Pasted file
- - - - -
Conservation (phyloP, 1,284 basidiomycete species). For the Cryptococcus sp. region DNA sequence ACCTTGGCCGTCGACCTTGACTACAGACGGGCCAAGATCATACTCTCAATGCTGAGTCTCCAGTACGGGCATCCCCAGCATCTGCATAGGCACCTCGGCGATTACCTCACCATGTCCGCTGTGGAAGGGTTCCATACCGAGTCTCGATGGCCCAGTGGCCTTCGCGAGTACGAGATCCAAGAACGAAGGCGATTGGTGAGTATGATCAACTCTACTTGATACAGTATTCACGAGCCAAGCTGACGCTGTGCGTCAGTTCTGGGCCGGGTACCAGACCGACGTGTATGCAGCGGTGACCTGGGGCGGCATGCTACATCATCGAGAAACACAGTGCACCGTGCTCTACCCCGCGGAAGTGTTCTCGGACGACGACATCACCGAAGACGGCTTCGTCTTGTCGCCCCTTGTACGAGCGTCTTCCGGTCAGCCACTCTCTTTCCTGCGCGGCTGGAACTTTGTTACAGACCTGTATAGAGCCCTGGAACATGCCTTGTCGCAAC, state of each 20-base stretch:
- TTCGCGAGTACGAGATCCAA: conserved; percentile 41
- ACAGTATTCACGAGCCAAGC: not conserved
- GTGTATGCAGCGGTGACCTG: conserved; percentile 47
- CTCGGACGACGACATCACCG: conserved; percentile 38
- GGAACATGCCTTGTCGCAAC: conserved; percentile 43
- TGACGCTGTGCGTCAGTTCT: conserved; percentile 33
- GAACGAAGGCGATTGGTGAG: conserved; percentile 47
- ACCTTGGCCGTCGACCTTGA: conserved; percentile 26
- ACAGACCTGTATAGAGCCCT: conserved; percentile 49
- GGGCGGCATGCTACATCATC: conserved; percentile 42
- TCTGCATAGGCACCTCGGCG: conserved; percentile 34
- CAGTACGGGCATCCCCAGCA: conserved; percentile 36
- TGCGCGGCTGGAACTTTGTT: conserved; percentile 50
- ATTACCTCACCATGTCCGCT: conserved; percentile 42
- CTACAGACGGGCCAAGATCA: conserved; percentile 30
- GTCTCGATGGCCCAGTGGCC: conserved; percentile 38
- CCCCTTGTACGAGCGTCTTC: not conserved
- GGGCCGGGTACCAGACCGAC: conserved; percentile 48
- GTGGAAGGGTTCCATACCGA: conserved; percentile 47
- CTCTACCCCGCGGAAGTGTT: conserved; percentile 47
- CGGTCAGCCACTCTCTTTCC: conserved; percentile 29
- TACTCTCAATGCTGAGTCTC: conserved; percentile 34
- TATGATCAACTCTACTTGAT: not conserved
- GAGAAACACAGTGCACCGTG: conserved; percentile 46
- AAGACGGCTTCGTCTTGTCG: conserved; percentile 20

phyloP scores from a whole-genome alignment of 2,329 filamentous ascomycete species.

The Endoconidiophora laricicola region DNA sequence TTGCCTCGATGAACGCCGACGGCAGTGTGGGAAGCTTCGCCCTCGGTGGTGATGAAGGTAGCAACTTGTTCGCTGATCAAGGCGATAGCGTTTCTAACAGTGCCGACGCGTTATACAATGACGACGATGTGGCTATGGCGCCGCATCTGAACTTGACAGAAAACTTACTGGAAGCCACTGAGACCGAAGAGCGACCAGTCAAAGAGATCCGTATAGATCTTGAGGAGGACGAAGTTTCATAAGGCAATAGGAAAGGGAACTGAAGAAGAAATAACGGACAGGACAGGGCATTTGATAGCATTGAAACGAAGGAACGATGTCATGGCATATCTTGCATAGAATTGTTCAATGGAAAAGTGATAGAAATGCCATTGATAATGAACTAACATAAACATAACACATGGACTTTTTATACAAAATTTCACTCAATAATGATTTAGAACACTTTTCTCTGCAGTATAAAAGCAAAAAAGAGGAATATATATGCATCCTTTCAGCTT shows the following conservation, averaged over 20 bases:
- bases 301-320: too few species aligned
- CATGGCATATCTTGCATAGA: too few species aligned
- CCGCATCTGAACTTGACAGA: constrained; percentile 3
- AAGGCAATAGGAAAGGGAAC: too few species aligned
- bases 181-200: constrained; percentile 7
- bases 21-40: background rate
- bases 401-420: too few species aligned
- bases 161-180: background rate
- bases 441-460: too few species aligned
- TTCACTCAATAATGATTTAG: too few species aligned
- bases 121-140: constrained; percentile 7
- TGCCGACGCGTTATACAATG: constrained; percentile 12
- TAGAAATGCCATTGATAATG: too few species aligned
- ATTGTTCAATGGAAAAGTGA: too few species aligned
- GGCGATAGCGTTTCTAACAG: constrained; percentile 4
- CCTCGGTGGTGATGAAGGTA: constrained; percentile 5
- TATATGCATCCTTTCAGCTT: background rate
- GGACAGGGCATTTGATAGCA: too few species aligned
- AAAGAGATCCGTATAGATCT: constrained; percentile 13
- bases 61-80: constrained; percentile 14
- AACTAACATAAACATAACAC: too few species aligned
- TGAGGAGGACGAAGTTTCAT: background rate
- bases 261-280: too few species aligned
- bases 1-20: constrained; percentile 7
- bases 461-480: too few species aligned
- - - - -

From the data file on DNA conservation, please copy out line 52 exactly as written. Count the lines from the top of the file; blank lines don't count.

- bases 1-20: constrained; percentile 7